As an emerging writer and intellectual, O’Gieblyn expected to leave the Midwest, to join the preponderant pattern of out-migration, to follow the interstates, the “sound of transit, or things passing through.” Instead, she stayed in her home region, becoming part of its stable rhythms while still feeling an “existential dizziness, a sense that the rest of the world is moving while you remain still.” As an intellectual, an analyst, a quiet observer with a monkish reserve, O’Gieblyn appreciates the Midwest’s “stoicism, a resistance to excitement that is native to this region” and its habit of “tuning out the fashions and revelations of the coastal cities, which have nothing to do with you.”

The trendy bakeries and co-ops and fair trade coffees and Orange You Glad It’s Vegan? cakes of Madison and the drone of NPR do not impress O’Gieblyn. She thinks Madisonians have “suffered from the fundamental delusion that we had elevated ourselves above the rubble of hinterland ignorance.” O’Gieblyn’s métier throughout her essays is intelligence and nuance and gratitude. The highlight of the book might be the chapters “On Subtlety,” which was first published last year in Tin House, and “American Niceness,” which ran in The New Yorker in 2017. Wisconsin, she says, “is a place where niceness is so ubiquitous that it seems practically constitutional”; in her work, and in her travels and speeches, she shows no sign of breaching these constitutional norms.

O’Gieblyn’s particular concern is faith, her internal beliefs, her journey within the Midwest toward a new state of mind — thus, the dual meaning of the smartly titled Interior States. O’Gieblyn grew up in a family that attended a shrinking Baptist church in southeast Michigan. She was homeschooled until the 10th grade and then attended Moody’s Bible Institute in Chicago. She left Moody’s after her sophomore year, and her dwindling faith and search for a new purpose form large chunks of the book. She dials up the pills and drinking and hard-living for a while, to contend with the “overwhelming despair at the absence of God.” But she also reads and thinks and begins to write, launching what we can confidently predict will be a triumphant career.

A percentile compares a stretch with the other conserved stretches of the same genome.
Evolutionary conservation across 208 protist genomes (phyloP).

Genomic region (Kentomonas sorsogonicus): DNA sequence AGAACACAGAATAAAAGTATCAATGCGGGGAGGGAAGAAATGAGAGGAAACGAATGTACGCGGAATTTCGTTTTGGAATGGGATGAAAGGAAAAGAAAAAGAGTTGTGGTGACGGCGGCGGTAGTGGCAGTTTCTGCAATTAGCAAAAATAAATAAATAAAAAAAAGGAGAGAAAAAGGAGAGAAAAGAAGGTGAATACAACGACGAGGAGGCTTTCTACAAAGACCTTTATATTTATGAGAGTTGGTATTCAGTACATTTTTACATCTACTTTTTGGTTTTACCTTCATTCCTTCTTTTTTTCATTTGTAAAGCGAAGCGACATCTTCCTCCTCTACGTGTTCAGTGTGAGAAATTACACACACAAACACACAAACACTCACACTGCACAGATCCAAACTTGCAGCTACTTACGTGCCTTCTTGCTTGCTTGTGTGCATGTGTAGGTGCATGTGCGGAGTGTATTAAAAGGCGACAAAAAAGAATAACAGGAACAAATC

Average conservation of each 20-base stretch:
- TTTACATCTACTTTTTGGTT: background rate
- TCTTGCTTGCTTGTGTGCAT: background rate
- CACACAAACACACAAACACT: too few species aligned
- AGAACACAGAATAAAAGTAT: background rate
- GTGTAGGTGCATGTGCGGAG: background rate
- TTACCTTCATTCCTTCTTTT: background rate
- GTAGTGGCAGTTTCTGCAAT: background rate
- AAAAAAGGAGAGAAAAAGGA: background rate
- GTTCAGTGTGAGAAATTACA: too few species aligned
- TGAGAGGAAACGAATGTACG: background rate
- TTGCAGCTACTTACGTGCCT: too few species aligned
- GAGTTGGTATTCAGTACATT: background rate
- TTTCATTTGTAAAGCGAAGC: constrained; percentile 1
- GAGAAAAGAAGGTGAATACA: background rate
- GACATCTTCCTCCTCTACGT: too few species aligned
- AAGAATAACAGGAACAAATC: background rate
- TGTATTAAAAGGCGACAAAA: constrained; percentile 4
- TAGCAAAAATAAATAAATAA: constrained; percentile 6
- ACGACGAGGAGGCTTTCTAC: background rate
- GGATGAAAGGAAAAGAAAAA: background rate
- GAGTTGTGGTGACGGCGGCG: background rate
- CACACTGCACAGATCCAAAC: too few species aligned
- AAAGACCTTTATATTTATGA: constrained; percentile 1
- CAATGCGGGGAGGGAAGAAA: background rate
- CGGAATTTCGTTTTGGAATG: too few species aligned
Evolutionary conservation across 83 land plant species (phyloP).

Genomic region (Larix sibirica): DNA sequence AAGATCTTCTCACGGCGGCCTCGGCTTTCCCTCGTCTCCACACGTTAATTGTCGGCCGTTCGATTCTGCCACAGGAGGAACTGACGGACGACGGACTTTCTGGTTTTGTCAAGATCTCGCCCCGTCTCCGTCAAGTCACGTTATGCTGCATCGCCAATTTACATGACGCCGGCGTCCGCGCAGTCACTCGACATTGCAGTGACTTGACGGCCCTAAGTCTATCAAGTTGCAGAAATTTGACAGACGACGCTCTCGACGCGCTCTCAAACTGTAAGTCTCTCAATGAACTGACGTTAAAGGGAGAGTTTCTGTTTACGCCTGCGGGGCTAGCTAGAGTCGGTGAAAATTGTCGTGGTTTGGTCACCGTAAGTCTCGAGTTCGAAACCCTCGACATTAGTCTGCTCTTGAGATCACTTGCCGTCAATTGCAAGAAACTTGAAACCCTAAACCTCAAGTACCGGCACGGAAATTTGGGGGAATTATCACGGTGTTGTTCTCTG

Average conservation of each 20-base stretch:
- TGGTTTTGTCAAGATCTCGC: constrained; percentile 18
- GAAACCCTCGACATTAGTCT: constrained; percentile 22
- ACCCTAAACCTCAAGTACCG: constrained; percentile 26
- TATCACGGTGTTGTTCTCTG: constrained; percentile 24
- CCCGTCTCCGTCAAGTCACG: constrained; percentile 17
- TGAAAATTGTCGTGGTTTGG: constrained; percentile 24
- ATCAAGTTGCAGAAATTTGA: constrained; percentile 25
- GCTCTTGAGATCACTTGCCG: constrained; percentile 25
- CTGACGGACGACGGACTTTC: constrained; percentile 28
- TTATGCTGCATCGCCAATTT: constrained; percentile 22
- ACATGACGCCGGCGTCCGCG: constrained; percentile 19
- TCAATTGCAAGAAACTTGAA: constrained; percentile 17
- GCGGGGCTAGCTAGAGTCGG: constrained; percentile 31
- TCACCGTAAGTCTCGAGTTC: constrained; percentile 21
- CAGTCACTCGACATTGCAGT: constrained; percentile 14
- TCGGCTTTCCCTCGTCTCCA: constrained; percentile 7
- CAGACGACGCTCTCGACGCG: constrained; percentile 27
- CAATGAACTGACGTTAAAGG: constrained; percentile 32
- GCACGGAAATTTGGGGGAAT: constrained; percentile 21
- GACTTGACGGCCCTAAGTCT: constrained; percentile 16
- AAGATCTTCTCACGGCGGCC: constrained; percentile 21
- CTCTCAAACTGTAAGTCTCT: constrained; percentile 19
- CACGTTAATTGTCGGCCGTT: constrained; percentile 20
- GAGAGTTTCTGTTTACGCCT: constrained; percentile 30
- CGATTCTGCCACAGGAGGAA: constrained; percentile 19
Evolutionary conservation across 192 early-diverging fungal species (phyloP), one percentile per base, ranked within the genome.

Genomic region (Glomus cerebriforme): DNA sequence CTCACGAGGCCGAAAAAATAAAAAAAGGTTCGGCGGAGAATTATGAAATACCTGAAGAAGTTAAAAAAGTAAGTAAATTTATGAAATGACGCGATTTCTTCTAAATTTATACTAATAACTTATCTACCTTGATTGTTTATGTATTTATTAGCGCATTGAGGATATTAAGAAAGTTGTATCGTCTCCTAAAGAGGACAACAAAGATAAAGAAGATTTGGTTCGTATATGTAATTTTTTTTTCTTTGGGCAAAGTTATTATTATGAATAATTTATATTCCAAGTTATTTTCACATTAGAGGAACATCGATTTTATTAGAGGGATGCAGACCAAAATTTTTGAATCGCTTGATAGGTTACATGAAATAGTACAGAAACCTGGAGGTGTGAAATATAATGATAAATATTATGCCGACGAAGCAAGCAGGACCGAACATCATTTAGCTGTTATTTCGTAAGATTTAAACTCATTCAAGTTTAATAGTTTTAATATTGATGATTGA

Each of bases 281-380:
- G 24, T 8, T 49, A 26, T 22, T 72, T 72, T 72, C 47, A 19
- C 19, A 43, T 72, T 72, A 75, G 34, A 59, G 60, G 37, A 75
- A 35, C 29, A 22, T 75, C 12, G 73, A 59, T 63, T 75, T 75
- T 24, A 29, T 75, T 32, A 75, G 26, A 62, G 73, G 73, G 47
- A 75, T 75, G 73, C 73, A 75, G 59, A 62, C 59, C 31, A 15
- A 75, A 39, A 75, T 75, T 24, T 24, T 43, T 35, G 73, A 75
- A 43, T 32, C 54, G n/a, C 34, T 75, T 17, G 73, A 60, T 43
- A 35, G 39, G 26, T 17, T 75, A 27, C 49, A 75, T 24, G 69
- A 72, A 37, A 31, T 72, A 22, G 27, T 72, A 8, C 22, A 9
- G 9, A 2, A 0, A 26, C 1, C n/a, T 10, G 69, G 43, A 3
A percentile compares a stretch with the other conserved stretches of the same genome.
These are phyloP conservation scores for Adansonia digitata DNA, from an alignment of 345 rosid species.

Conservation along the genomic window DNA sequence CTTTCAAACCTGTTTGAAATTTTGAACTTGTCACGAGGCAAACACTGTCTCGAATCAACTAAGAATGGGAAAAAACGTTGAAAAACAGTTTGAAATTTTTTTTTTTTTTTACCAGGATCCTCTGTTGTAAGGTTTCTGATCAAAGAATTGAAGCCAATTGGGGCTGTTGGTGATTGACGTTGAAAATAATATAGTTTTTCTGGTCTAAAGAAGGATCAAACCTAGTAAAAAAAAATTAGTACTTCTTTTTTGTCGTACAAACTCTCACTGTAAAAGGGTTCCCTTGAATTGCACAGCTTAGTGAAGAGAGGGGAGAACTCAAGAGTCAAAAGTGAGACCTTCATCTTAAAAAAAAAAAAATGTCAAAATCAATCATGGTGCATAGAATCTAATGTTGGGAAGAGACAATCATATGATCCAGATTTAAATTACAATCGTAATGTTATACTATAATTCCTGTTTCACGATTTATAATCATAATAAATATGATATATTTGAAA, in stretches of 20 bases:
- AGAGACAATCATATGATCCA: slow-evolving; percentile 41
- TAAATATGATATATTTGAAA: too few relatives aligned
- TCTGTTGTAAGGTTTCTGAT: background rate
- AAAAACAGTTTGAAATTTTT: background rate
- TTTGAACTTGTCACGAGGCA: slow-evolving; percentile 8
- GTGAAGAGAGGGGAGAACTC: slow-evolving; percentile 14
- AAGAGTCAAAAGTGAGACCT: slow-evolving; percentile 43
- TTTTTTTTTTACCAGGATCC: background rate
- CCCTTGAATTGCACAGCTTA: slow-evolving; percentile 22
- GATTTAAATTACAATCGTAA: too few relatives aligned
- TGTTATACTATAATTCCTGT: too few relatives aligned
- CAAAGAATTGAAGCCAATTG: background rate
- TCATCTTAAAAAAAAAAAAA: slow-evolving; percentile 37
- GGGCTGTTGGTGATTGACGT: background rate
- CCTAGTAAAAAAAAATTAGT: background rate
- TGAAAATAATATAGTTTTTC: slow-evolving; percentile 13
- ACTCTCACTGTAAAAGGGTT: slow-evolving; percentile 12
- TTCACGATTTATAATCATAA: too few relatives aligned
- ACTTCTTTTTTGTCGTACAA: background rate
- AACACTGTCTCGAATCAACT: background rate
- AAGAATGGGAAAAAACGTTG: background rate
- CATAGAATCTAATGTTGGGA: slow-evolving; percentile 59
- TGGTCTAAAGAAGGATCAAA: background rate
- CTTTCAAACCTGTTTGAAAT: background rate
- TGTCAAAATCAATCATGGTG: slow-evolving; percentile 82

O’Gieblyn’s voice is consistently generous and inquiring. She still finds Christianity beautiful, though unconvincing, certainly not worthy of scorn. She takes a telescopic view, always considering ancestry and posterity and the world ahead — surely a flickering vestige of her biblical training — and rightly remains annoyed with electronic devices and the digital world’s “hypnotic […] assurance that nothing lies beyond the day’s serving of novel minutiae.” Instead of a fashionably snarky dismissal of John Updike, she attempts to understand his moment and his appeal, a rare maneuver indeed.

Soon after the appearance of O’Gieblyn’s Interior States came Sarah Smarsh’s memoir Heartland, an account of her life growing up in Kansas. The book has been reviewed in all the right places, and Smarsh has talked to all the key gatekeepers, large and small, orchestrating the literary equivalent of the “full Ginsburg.” She even became the master of ceremonies at the Topeka inauguration of the new Kansas governor, Laura Kelly, who last fall defeated Trump’s choice, Kris Kobach, a result widely cheered by The Resistance.